The effect of electroconvulsive therapy on cerebral monoamine oxidase A expression in treatment-resistant depression investigated using positron emission tomography

Pia Baldinger-Melich, Gregor Gryglewski, Cécile Philippe, Gregory M. James, Chrysoula Vraka, Leo Silberbauer, Theresa Balber, Thomas Vanicek, Verena Pichler, Jakob Unterholzner, Georg S. Kranz, Andreas Hahn, Dietmar Winkler, Markus Mitterhauser, Wolfgang Wadsak, Marcus Hacker, Siegfried Kasper, Richard Frey, Rupert Lanzenberger

Research output: Journal article publicationJournal articleAcademic researchpeer-review

22 Citations (Scopus)


Background: Electroconvulsive therapy (ECT) constitutes one of the most effective antidepressant treatment strategies in major depression (MDD). Despite its common use and uncontested efficacy, its mechanism of action is still insufficiently understood. Previously, we showed that ECT is accompanied by a global decrease of serotonin-1A receptors in MDD; however, further studies to investigate the involvement of the serotonergic system in the mechanism of action of ECT are warranted. The monoamine oxidase A (MAO-A) represents an important target for antidepressant treatments and was found to be increased in MDD. Here, we investigated whether ECT impacts on MAO-A levels in treatment-resistant patients (TRD). Methods: 16 TRD patients (12 female, age 45.94 ± 9.68 years, HAMD 25.12 ± 3.16) with unipolar depression according to DSM-IV were scanned twice before (PET1 and PET2, to assess test-retest variability under constant psychopharmacotherapy) and once after (PET3) completing a minimum of eight unilateral ECT sessions using positron emission tomography and the radioligand [ 11 C]harmine to assess cerebral MAO-A distribution volumes (V T ). Age- and sex-matched healthy subjects (HC) were measured once. Results: Response rate to ECT was 87.5%. MAO-A V T was found to be significantly reduced after ECT in TRD patients (−3.8%) when assessed in 27 a priori defined ROIs (p < 0.001). Test-retest variability between PET1 and PET2 was 3.1%. MAO-A V T did not significantly differ between TRD patients and HC at baseline. Conclusions: The small effect size of the significant reduction of MAO-A V T after ECT in the range of test-retest variability does not support the hypothesis of a clinically relevant mechanism of action of ECT based on MAO-A. Furthermore, in contrast to studies reporting elevated MAO-A V T in unmedicated depressed patients, MAO-A levels were found to be similar in TRD patients and HC which might be attributed to the continuous antidepressant pharmacotherapy in the present sample.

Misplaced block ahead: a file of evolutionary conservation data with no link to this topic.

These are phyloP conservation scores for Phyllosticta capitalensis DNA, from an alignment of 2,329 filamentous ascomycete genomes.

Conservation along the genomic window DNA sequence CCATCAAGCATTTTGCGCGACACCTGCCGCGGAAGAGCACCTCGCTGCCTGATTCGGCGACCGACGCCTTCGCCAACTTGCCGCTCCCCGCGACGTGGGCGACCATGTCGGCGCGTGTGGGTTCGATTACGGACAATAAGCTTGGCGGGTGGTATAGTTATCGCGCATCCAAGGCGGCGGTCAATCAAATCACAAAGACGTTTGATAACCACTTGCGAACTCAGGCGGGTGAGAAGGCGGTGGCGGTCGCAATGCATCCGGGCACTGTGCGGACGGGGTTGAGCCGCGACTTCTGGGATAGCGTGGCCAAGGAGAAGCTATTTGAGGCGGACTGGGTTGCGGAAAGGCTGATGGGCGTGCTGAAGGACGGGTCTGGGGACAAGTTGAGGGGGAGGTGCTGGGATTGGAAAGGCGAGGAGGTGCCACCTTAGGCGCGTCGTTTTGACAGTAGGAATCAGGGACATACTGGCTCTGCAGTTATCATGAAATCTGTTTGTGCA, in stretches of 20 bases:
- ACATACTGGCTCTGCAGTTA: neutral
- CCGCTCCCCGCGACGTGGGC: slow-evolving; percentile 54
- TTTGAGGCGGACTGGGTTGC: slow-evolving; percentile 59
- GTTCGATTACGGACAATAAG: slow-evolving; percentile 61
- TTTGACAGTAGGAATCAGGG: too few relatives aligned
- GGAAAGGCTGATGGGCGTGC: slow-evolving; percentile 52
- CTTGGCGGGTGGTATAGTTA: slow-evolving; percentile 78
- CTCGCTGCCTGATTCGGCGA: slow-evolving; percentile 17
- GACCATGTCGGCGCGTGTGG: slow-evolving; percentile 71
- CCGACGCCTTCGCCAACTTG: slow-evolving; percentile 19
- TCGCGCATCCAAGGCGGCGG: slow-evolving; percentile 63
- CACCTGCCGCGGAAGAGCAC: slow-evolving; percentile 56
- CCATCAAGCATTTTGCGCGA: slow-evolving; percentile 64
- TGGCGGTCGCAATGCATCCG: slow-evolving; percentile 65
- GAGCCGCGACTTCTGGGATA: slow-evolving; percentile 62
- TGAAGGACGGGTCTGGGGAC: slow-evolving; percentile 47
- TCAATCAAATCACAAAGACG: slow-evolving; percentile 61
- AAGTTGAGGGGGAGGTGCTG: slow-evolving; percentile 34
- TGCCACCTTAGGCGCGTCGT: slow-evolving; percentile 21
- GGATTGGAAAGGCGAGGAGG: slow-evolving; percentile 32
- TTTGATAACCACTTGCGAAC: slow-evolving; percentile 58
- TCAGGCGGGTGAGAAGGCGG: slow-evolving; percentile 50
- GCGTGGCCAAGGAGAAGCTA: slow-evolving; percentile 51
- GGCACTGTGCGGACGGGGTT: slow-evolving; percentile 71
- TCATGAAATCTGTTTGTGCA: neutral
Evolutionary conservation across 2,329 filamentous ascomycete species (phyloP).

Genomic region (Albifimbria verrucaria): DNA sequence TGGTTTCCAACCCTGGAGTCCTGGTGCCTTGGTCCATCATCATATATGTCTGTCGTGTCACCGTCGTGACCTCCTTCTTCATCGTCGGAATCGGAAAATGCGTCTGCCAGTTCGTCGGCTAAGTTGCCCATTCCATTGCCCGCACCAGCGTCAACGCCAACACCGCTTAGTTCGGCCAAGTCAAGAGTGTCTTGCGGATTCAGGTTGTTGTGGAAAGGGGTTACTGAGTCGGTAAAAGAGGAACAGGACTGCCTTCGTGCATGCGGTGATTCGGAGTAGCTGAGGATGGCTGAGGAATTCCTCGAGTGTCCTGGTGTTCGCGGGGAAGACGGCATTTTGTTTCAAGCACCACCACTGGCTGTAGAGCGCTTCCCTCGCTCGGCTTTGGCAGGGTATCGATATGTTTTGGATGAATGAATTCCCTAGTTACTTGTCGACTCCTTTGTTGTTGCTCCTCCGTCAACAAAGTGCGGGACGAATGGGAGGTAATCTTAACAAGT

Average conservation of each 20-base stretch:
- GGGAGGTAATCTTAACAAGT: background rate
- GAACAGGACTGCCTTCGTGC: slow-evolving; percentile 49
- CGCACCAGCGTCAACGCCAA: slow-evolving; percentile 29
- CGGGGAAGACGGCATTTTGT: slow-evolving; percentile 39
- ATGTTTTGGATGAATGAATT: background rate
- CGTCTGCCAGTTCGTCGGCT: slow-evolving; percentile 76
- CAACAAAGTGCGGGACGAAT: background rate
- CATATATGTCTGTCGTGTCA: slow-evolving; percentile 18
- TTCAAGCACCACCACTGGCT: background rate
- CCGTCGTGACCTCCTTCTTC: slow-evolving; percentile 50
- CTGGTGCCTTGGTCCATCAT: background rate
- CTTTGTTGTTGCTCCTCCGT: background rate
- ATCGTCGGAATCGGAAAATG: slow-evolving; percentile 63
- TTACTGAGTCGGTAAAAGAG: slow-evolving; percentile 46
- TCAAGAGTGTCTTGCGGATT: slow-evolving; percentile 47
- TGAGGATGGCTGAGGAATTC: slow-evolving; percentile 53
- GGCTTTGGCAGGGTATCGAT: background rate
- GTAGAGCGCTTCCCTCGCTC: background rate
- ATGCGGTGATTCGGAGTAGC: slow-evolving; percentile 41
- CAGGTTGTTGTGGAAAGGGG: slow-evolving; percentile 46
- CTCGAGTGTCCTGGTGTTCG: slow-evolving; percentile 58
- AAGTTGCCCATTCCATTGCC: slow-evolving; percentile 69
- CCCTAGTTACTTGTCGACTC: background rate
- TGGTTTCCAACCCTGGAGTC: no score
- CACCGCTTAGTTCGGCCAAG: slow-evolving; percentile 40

Original languageEnglish
Pages (from-to)714-723
Number of pages10
JournalBrain Stimulation
Issue number3
Publication statusPublished - 1 May 2019


  • Electroconvulsive therapy
  • Monoamine oxidase A
  • Neuroimaging
  • Positron emission tomography
  • Treatment-resistant depression
  • [ C]harmine

ASJC Scopus subject areas

  • General Neuroscience
  • Biophysics
  • Clinical Neurology


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